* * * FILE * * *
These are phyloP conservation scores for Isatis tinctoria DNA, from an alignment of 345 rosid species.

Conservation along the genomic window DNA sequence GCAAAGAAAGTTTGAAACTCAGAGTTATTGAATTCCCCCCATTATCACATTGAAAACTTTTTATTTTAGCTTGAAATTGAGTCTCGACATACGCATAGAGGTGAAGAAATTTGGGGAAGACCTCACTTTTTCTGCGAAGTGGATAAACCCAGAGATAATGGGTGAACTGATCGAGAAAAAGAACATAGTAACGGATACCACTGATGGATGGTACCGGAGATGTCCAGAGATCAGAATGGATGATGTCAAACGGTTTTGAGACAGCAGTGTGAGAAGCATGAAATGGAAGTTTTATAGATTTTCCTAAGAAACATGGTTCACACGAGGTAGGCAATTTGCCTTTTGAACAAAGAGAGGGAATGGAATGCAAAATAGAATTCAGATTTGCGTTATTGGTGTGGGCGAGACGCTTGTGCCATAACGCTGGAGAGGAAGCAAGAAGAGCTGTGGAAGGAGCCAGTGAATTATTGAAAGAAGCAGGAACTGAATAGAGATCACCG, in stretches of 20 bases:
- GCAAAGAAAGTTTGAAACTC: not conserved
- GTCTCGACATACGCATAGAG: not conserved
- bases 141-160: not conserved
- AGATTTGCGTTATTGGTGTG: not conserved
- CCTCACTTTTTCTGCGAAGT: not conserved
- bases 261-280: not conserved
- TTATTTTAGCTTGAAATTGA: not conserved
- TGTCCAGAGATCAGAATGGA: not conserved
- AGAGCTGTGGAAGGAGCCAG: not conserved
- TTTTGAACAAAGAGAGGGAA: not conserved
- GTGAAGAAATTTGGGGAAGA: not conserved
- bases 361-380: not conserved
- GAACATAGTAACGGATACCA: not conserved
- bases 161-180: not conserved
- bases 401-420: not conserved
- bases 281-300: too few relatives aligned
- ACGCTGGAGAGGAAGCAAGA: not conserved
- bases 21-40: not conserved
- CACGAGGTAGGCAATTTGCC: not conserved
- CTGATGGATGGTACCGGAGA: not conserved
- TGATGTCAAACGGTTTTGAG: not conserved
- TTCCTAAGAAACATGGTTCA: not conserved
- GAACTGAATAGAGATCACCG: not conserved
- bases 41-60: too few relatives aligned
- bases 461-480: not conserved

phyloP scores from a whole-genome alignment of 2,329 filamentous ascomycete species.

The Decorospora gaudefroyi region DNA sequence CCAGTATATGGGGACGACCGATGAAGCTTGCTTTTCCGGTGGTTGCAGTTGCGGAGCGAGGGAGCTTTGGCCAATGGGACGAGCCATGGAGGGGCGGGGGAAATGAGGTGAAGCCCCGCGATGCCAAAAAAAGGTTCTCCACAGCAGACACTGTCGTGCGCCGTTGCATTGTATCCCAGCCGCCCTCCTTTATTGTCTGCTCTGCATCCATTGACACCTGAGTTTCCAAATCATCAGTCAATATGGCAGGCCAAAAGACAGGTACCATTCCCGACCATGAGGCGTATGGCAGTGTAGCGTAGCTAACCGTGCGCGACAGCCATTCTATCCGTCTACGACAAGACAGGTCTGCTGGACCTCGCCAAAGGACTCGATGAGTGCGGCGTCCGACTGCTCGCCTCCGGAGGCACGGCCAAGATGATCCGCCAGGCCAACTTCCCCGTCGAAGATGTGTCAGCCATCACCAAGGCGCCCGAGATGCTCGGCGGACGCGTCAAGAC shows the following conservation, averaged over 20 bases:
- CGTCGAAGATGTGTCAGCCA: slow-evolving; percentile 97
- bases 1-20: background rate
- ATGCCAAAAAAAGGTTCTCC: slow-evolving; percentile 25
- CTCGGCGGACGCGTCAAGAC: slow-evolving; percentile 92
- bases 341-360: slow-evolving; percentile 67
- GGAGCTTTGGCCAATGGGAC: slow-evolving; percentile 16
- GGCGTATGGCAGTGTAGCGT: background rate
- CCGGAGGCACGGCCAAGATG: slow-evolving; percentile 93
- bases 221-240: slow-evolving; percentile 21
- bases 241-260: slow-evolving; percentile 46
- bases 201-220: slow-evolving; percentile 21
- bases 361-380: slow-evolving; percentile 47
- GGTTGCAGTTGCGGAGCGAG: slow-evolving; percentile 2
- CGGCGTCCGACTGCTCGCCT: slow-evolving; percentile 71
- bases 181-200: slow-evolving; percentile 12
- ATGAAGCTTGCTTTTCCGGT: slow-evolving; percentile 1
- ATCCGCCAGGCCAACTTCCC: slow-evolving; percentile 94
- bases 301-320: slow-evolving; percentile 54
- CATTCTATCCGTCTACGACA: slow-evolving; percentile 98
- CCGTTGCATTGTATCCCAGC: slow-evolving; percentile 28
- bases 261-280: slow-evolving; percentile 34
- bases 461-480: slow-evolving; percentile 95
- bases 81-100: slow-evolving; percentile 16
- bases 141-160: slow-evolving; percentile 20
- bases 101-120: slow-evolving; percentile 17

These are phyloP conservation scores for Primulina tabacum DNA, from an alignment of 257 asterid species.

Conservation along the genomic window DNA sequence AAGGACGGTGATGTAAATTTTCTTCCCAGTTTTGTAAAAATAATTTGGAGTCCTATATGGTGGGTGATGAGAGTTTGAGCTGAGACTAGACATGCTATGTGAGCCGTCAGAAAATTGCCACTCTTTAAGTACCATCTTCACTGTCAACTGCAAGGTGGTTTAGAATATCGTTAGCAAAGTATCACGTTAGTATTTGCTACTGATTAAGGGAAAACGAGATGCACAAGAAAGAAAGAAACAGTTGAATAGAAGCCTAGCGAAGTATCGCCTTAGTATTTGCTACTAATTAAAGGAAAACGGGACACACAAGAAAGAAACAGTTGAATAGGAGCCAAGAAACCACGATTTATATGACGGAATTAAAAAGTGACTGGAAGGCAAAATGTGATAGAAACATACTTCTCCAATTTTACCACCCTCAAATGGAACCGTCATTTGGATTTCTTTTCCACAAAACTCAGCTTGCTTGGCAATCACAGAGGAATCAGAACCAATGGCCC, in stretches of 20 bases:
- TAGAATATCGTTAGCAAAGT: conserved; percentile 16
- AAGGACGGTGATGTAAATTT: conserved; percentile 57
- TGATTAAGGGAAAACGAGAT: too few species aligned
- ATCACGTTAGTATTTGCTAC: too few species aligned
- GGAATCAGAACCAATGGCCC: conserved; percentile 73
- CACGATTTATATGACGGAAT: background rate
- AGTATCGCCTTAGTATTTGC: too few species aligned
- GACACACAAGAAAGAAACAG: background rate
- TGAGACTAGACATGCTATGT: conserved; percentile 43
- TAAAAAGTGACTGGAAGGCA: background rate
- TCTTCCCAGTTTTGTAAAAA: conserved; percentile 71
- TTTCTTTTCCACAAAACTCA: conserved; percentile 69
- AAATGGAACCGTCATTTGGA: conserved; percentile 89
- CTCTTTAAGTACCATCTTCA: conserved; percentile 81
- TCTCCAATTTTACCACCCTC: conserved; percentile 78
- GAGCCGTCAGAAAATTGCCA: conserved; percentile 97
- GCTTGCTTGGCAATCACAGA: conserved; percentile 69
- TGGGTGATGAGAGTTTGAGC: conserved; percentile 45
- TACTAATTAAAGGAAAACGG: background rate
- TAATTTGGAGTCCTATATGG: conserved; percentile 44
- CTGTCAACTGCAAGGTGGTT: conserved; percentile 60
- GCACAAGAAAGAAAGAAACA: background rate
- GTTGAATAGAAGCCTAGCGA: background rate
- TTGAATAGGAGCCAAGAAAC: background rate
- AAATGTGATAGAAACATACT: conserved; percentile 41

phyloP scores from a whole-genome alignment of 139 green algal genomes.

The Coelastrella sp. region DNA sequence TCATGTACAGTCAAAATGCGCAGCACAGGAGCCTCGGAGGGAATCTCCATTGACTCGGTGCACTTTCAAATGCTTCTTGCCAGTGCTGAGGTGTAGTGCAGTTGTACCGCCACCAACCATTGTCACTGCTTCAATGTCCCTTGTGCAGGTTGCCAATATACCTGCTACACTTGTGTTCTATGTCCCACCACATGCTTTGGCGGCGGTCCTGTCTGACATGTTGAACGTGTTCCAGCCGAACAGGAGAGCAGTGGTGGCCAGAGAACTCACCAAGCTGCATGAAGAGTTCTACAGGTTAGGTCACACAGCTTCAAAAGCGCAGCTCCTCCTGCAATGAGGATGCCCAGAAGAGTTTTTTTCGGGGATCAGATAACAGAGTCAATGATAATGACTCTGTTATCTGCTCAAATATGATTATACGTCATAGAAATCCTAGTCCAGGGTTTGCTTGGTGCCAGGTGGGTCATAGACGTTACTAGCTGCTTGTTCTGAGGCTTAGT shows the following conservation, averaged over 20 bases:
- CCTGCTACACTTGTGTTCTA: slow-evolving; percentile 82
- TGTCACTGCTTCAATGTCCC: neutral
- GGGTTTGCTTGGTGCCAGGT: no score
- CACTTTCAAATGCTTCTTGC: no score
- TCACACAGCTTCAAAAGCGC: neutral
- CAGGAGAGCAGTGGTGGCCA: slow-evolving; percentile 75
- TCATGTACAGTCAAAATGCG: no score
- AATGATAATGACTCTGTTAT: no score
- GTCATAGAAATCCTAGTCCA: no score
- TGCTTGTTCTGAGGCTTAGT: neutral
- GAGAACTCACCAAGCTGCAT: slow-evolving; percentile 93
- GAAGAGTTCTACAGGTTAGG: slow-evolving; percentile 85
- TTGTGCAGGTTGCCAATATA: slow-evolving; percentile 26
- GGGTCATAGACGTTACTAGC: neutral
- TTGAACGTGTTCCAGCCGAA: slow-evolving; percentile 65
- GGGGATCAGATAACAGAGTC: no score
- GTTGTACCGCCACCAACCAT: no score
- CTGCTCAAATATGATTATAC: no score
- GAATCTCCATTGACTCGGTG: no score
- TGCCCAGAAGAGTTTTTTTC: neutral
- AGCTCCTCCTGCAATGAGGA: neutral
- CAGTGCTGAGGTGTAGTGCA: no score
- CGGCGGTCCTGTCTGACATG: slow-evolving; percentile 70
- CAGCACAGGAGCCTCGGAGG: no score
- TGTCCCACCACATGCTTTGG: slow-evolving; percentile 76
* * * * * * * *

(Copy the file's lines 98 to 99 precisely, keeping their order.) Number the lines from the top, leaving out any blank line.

- TTGAACGTGTTCCAGCCGAA: slow-evolving; percentile 65
- GGGGATCAGATAACAGAGTC: no score